Cleo Wade | 2018 MAKERS Conference
Cleo Wade, Artist, Poet, and Author of Heart Talk, on how radical activism begins at the table
ANNOUNCER: Ladies and gentlemen, Cleo Wade.
CLEO WADE: What does it mean to have a radical life? Where does a radical life begin? Does it begin with radical support in the way I used to watch my mother and her girlfriends gather around the kitchen table wiping each other's tears, helping each other smile through their pain, through their divorces, through their custody battles, through the work days that broke them?
Or does a radical life begin with radical persistence in the way the suffragettes spent more than half a century fighting for their right to vote? And I've heard Carrie Chapman Catt referred to as 52 years of pause-less campaigning.
Does it begin with radical organizing in the way Ella Baker went from small town to small town talking to ordinary black folks making sure that they knew that they were deserving of the basic human rights they had been denied for so long in a country that spent 200 years enslaving and torturing them?
Does a radical life begin with radical leadership in the way Wilma Mankiller became the Cherokee nation's first female chief? Bringing running water to places that had no running water and showing young indigenous girls everywhere that there was not only a seat for them at the table, there was a seat for them at the head of the table. Does it begin with radical accountability in the way Dolores Huerta would sit with the farm workers she organized and count every single sexist comment she heard and reported to the room at the end of every meeting?
The first meeting, she counted 58. The second, she counted 30 and finally, none. Because she was brave enough to show them who they were, they could recognize what about themselves they needed to change. Does a radical life begin with radical endurance in the way we saw Anita Hill sit in that chair while senator after white male senator after white male senator antagonized and patronized her for surviving the sexual harassment of Clarence Thomas?
Does a radical life begin with radical determination in the way Tammy Duckworth did not let losing both of her legs in Iraq stop her from not only running for office in 2016 but also running a marathon? All with a two-year-old at home. She is now the senator of Illinois and pregnant with her second child at the age of 50.
Maybe radical life begins with the radical strength of so many of us who kept hearing no, who kept hearing that they never could, who fought to feel worthy in a world, a life, and a job that told them every single day that they were not. Maybe a radical life begins with radical forgiveness. The radical forgiveness we must have for ourselves in the moment we wake up and realize that we had been living in our privilege and our blind spots for too long, that we had not seen our other sisters, that we had not known or acknowledged the extent of their struggles.
Maybe a radical life begins with the radical compassion that we must have for one another when we look at each other and say, I'm sorry it took me so long to get to you but I am here now. I am your radical comrade. I am ready to practice radical listening and give you my radical empathy.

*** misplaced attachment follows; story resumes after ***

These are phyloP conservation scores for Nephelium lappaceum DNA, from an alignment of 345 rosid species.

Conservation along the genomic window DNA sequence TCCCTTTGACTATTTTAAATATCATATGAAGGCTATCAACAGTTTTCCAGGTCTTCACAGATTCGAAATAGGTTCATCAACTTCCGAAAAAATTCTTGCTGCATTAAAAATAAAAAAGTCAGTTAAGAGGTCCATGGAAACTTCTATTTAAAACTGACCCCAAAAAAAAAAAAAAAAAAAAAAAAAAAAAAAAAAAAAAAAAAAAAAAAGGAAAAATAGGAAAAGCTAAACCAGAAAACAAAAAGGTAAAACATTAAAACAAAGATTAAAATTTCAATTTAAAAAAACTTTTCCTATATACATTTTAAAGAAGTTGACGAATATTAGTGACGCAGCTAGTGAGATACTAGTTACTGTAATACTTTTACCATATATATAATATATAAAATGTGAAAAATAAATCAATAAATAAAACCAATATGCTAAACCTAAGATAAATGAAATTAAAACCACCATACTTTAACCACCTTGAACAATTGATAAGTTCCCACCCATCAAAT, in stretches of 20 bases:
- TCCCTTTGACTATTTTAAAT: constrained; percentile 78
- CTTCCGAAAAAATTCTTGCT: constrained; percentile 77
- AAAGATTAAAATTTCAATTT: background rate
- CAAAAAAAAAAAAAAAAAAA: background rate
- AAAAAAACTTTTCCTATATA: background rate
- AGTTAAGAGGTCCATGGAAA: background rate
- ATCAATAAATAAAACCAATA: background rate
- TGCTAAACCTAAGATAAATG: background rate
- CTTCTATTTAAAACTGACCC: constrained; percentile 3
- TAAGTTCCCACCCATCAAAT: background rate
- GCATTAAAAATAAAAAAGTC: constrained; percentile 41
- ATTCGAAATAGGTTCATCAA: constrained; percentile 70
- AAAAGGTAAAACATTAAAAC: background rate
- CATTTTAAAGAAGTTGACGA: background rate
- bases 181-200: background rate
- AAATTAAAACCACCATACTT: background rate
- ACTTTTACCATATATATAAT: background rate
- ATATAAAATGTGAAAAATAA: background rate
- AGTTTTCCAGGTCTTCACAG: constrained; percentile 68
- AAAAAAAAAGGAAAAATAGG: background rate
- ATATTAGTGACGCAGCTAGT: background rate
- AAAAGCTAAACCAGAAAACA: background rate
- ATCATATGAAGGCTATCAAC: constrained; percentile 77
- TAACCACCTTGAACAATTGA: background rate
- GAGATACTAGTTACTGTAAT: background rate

And when something happens to you, I will not turn away in fear or helplessness. I will stand up in solidarity with you and offer you, and all who are oppressed, my radical love, my radical hope, my radical faith, and my radical work ethic.
This is a promise we must make to each other because a radical change starts with us. It starts in this room not on the hill. It starts in your house not in the White House. It starts in the streets not the Supreme Court. It starts with the mothers who organized against gun violence, the students that organize against rape on college campuses, it starts with those of us who said me too, and all of us who say times up.
You know, as I think about how to activate my radical life during these times where we cannot afford to be idle, I realize that maybe the most important place to start is with the radical imagination. The difference between those who are rooting for liberation and those who are rooting for a continued oppression, the patriarchy, and white supremacy is that those of us who are fighting for freedom are fighting for a world that has never existed.
The oppressor knows what oppression looks like and how it functions because we've been living in it our entire lives. We do not know what the world looks like where women are free, where people of color are free, where people with disabilities, and immigrants, and refugees, and indigenous people, and LGBTQ, and gender non-conforming folks are free, and safe, and seen, and celebrated.
We are the builders who are building something that has never been built before. Let us do this with radical care, with radical creativity, with radical consideration, and radical bravery. And let us do this knowing that it is an imperfect journey. Let us approach our flaws with radical patience, radical honesty, radical mercy, and radical awareness.
I hope that all of you will look around and get to know each other today because your radical life might start in this room, in this place because this is the place where you met your radical family.
Thank you so much.